For a good display from a limited number of plants in a limited space, select named varieties. Observe the flowering times of perennials in your neighborhood. That way you will be able to choose plants that will flower together and plants that will be showy when little else is in bloom. The flowering time may vary as much as 6 weeks from year to year, but plants of the same kind and their cultivars usually flower at the same time. To obtain details on particular plants or groups of plants, consult plant societies, specialty books, nurseries which specialize in herbaceous perennials, and local botanical gardens.
Plants of many perennials can be bought a local nursery. These plants usually are in bloom when they are offered for sale, which allows you to select the colors you want. Buy perennial plants that are compact and dark green. Plants held in warm shopping areas are seldom vigorous and generally have thin, pale, yellow stems and leaves. Avoid buying these plants. Buy named varieties of plants for known characteristics of disease resistance, heat and cold resistance, growth habits and colors.
Many perennials do not grow true to type if grown from seed saved from old plants. If you plant seed you have saved, many off-types of color, flower form, and plant habit are produced. Purchased seed, whether hybrid or strains, usually give uniform results. You can sow perennial seeds directly in the beds where the plants are to bloom, or you can start early plants indoors or in a cold frame and set them out in beds after the weather warms.
Planting Times. Generally, late-summer or fall-flowering perennials are planted in the spring, while spring-flowering perennials are planted in late summer or early fall. However, it is wise to check exact planting dates for specific perennials. Regardless of the time of planting, perennials should be allowed sufficient time to establish themselves before blooming or the onset of cold weather.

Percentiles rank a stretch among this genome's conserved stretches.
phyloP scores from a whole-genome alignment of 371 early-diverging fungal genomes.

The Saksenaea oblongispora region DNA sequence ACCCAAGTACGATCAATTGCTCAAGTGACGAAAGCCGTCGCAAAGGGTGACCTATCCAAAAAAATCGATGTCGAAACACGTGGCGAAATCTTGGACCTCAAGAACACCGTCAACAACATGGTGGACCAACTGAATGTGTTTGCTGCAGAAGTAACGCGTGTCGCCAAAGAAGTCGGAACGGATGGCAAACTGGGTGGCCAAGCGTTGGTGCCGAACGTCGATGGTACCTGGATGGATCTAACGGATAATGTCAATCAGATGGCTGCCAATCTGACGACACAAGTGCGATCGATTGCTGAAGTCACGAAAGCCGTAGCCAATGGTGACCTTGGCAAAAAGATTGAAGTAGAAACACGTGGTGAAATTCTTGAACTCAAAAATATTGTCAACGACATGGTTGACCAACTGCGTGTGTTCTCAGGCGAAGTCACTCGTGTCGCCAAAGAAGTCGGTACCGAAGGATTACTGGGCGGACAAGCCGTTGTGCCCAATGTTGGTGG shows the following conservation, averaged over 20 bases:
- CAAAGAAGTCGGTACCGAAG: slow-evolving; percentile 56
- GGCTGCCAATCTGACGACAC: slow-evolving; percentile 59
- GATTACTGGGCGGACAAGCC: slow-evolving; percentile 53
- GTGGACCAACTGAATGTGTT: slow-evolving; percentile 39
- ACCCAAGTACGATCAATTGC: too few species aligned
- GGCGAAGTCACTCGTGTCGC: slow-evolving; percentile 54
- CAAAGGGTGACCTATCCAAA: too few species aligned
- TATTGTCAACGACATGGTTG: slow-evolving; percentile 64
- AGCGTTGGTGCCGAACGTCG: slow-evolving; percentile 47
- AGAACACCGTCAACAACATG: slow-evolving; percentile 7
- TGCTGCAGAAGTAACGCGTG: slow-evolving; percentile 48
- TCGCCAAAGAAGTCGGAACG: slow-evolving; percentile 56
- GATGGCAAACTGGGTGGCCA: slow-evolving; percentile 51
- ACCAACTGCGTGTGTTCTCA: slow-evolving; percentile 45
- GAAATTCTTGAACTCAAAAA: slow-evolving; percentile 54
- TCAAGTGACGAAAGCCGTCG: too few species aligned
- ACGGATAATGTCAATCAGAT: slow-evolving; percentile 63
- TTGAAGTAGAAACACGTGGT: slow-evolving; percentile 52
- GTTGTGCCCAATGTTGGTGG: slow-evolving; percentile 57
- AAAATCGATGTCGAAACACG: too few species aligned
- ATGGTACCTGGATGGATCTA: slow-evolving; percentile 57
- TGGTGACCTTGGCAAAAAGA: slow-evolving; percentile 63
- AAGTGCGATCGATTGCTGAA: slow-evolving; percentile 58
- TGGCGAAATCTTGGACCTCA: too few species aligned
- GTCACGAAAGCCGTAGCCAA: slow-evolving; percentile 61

Planting Seed Outdoors. Perennials seeded in the garden frequently fail to germinate properly because the surface of the soil cakes and prevents entry of water. To avoid this, sow the seed in vermiculite-filled furrows. For planting directions, see the previous section on annuals.
Setting Out Plants. Whether you buy plants from a nursery, mail-order source, or start your own indoors, set them out the same way. When the time comes to set plants out in the garden, remove them from flats by slicing downward in the soil between the plants. Lift out each plant with a block of soil surrounding its roots and set the soil block in a planting hole. If the plants are in fiber pots, remove the fiber from the outside of the root mass and set the plant in a prepared planting hole. When setting out plants in peat pots, remove the top edge of the pot to prevent it from drying out and limiting the root development of the plant. Thoroughly moisten the pot and its contents to help the roots develop properly. Drench the soil around the planting hole with a liquid fertilizer (16-12-10 or 20-20-20 mixed 1 tablespoon per gallon of water) to stimulate root growth. Set the moistened pot in the planting hole and press the soil up around the plant. Allow plenty of space between plants, because perennials need room to develop. Perennials usually show up best when planted in clumps or groups of plants of the same variety.
Watering. Since herbaceous perennials grow back from the roots every year, it is important to encourage healthy, deep roots. Proper watering promotes good root development. Make sure when watering that all the roots are reached. Follow directions on watering in the section on annuals.
Mulching. Mulch gives an orderly look to the garden and cuts down on weeding. Mulches are very useful for maintaining uniform moisture conditions in the garden. Soil temperatures are modified by mulches to various degrees. Organic mulches may add some nutrients and humus to the soil, improving its tilth and moisture-holding capacity. Most organic mulches should be applied after plants are well-established and when there is reasonably good soil moisture. Inorganic mulches, such as plastic films and paper, are applied prior to planting. Black plastic, landscape fabric and similar materials should be spread on land that has been completely prepared for planting and has a high moisture level. Bark, pine needles, and shredded leaves are common organic mulches used in perennial beds. Gravel and black plastic are inorganic materials to use. All mulches require care to keep them attractive; litter is very noticeable.